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I am trying out GIT, and using the GIT GUI (from msysgit) with it.

I am trying to make a new branch, but somehow it keeps taking over the master branch. The master branch still appears, but not as the actual master. As a result, I also can't merge my new branch into the master, but it requests me to do the opposite (master into new branch).

Another problem that I have come across (not sure if related), is that GIT GUI is not allowing me to switch between the Master and branch (with check out) without actually merging the two. As far as I understood, this is not a necessary requirement for switching between master and branches.


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git doesn't care which way you perform your merges. If you had a branch master and created a new branch foo, then both the master and foo branches will be pointing at the same commit. You can then make changes in either branch, and then merge those changes into the other. Git gui may be getting in your way here. – Daniel Yankowsky Dec 22 '09 at 14:26

1 Answer 1

I've never used gitgui so I can't help you there but you could try performing the same operations at the command line to make sure things are working at that level. To create a branch from the master and check it out at the same time you would use

git checkout -b <new branch name> [old branch name]

Where [old branch name] would be master. If this is omitted the current branch is used. To switch between branches you would use

git branch <destination branch>

To switch to destination branch. You can list all of the existing branches with

git branch -a

Learning to use git at the command line may be a good idea, you're likely to find more documentation for command line use than for gui use.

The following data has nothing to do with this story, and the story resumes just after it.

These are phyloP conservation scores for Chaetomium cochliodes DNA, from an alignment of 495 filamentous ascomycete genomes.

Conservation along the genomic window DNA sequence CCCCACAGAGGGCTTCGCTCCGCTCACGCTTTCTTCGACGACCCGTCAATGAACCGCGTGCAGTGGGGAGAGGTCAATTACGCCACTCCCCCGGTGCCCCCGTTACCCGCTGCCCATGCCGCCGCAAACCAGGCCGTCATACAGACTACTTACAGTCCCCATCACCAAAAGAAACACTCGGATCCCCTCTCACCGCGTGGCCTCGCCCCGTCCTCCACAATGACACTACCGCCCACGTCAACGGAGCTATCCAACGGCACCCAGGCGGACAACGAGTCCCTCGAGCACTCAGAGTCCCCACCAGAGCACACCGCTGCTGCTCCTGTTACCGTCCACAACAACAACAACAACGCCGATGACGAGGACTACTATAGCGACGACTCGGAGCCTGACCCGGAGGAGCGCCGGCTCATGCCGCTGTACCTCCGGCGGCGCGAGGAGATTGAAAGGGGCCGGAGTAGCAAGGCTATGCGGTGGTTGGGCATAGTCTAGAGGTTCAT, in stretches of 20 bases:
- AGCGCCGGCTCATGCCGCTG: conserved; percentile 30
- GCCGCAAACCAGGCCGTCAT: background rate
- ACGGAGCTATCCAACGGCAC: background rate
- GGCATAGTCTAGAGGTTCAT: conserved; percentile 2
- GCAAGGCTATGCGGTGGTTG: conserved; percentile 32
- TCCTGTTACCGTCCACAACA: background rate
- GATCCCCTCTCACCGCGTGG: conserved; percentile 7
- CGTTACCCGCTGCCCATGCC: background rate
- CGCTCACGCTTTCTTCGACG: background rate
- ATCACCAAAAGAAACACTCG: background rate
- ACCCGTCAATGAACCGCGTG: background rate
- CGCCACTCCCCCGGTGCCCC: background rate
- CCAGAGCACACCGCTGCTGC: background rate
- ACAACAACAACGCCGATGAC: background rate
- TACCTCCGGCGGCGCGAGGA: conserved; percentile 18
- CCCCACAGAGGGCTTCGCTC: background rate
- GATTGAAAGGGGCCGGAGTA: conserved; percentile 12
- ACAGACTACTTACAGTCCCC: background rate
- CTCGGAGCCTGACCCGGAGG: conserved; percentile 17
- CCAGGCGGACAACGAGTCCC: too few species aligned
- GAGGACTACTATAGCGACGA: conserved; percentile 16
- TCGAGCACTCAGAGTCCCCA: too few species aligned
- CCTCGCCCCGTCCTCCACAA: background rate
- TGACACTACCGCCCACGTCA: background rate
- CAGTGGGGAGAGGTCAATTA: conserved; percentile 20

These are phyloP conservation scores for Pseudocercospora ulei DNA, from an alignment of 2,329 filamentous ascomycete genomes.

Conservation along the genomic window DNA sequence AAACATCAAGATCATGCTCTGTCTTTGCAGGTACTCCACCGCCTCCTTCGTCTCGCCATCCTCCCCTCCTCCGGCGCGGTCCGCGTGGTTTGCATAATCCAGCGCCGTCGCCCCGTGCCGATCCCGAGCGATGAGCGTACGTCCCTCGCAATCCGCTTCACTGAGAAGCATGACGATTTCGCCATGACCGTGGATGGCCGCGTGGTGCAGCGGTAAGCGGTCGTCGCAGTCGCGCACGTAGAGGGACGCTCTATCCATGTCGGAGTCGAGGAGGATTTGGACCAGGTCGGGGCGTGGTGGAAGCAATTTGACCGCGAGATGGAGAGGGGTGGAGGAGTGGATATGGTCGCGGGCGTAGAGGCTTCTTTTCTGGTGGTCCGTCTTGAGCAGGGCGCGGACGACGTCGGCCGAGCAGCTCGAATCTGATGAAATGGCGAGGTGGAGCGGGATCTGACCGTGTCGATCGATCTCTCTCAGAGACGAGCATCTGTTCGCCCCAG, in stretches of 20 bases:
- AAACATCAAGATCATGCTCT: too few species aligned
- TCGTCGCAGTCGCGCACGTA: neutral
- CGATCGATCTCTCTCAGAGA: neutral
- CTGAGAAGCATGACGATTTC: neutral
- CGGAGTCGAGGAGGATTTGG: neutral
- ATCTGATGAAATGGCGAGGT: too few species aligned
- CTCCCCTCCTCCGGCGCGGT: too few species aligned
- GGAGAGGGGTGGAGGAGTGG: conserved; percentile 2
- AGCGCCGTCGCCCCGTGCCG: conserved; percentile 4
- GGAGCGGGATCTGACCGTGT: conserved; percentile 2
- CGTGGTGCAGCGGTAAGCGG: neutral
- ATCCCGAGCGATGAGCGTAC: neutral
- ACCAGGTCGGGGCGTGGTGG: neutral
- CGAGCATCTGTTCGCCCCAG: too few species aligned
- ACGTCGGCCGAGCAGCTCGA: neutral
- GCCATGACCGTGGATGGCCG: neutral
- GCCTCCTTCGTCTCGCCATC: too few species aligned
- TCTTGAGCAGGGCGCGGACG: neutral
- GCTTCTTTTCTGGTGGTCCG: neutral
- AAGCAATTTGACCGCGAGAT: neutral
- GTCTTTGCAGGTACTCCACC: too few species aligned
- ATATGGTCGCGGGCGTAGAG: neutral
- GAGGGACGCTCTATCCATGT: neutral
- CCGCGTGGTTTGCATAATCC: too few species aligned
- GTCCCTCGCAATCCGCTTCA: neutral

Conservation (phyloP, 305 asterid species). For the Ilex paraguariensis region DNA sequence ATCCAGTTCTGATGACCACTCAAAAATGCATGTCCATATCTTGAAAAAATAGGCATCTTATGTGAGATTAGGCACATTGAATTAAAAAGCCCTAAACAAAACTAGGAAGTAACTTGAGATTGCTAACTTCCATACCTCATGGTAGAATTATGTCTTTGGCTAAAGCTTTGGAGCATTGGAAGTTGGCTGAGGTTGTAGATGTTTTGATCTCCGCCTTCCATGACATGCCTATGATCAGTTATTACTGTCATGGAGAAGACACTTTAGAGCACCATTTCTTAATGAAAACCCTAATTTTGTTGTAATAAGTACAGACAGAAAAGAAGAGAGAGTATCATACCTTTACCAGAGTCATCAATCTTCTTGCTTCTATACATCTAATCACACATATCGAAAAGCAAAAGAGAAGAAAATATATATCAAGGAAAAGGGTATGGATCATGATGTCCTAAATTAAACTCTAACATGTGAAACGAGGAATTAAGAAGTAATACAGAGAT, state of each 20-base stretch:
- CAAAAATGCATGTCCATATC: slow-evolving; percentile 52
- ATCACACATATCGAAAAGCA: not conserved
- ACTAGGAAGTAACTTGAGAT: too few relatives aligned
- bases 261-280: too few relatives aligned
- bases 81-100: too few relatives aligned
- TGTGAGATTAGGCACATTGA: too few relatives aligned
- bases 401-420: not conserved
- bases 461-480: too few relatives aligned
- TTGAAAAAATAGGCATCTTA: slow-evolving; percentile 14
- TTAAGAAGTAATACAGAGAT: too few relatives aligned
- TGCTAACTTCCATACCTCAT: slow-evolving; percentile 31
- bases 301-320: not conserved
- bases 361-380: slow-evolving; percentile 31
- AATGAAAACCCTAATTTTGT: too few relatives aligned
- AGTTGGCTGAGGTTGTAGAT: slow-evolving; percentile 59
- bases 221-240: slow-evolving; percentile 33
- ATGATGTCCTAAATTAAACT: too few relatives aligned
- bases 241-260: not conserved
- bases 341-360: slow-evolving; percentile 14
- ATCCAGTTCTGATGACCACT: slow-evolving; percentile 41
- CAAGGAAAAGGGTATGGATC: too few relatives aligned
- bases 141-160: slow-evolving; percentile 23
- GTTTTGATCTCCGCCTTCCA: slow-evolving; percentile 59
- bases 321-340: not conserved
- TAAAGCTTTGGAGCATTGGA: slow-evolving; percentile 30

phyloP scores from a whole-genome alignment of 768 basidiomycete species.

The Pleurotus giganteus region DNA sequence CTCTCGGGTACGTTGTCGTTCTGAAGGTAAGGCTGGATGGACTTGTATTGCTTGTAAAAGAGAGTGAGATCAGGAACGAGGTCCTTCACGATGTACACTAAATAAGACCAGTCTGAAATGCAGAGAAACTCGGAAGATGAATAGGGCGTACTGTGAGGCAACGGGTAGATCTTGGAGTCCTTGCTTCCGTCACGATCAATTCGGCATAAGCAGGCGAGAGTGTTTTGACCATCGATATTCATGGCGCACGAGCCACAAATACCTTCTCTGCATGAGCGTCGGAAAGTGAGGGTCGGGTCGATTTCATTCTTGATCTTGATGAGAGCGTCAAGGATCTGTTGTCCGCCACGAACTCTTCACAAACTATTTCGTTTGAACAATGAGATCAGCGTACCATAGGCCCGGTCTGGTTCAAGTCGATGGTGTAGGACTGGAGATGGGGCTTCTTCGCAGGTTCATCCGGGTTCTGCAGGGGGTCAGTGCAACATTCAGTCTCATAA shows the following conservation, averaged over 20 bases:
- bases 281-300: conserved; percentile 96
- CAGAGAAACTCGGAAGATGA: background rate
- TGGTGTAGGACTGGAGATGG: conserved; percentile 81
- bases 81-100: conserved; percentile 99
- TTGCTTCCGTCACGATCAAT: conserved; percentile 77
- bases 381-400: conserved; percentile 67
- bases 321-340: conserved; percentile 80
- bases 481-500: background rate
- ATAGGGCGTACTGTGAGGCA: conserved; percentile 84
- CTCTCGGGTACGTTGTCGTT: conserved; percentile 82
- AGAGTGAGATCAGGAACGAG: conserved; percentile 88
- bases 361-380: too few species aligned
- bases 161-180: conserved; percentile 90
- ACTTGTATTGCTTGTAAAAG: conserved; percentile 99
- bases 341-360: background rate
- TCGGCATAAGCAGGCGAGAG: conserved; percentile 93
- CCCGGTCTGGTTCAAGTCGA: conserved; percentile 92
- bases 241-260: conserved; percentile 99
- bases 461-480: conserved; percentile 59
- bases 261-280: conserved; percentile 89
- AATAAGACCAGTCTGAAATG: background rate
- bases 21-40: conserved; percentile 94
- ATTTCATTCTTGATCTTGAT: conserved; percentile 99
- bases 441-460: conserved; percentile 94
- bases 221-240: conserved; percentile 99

When you say it makes you merge the two branches what error are you getting? git will not allow you to switch off a branch when you have a dirty working copy. If your working copy has changes you either need to commit them or if you don't want to commit your changes you can stash them using the 'git stash' command (you could also reset your head and throw the changes away completely). Is this what you're seeing when you say that git is making you merge the two branches?

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Where would I be able to do this? When I open with GIT BASH (the cmd DOS like window) it does not allow me to type anything there. – R P Dec 22 '09 at 11:20
That is where you should be able to do it. I usually right click on the folder containing my project and click "git bash here". It takes a few seconds to put me in a console where I can type. Maybe there is something wrong with your msysgit install. Something else occurred to me on the way to work, see the edit to my comment. – Andrew Myers Dec 22 '09 at 12:37
wish there was a way to edit comments :p Is git bash literally not letting you type anything or can you enter commands but they all gives you errors? Just asking because you need to be in your project directory in git bash for any of the commands to work. If you don't run 'git bash here' on your project directory you'll need to 'cd' to it before using commands. May be an obvious question but I thought I would ask to make sure. – Andrew Myers Dec 22 '09 at 12:49
git bash takes a few seconds to bring up the prompt for me - it will sit there with the intro text for a few moments before I can type anything. You could be experiencing this, R P – Matt Ellen Dec 22 '09 at 13:22

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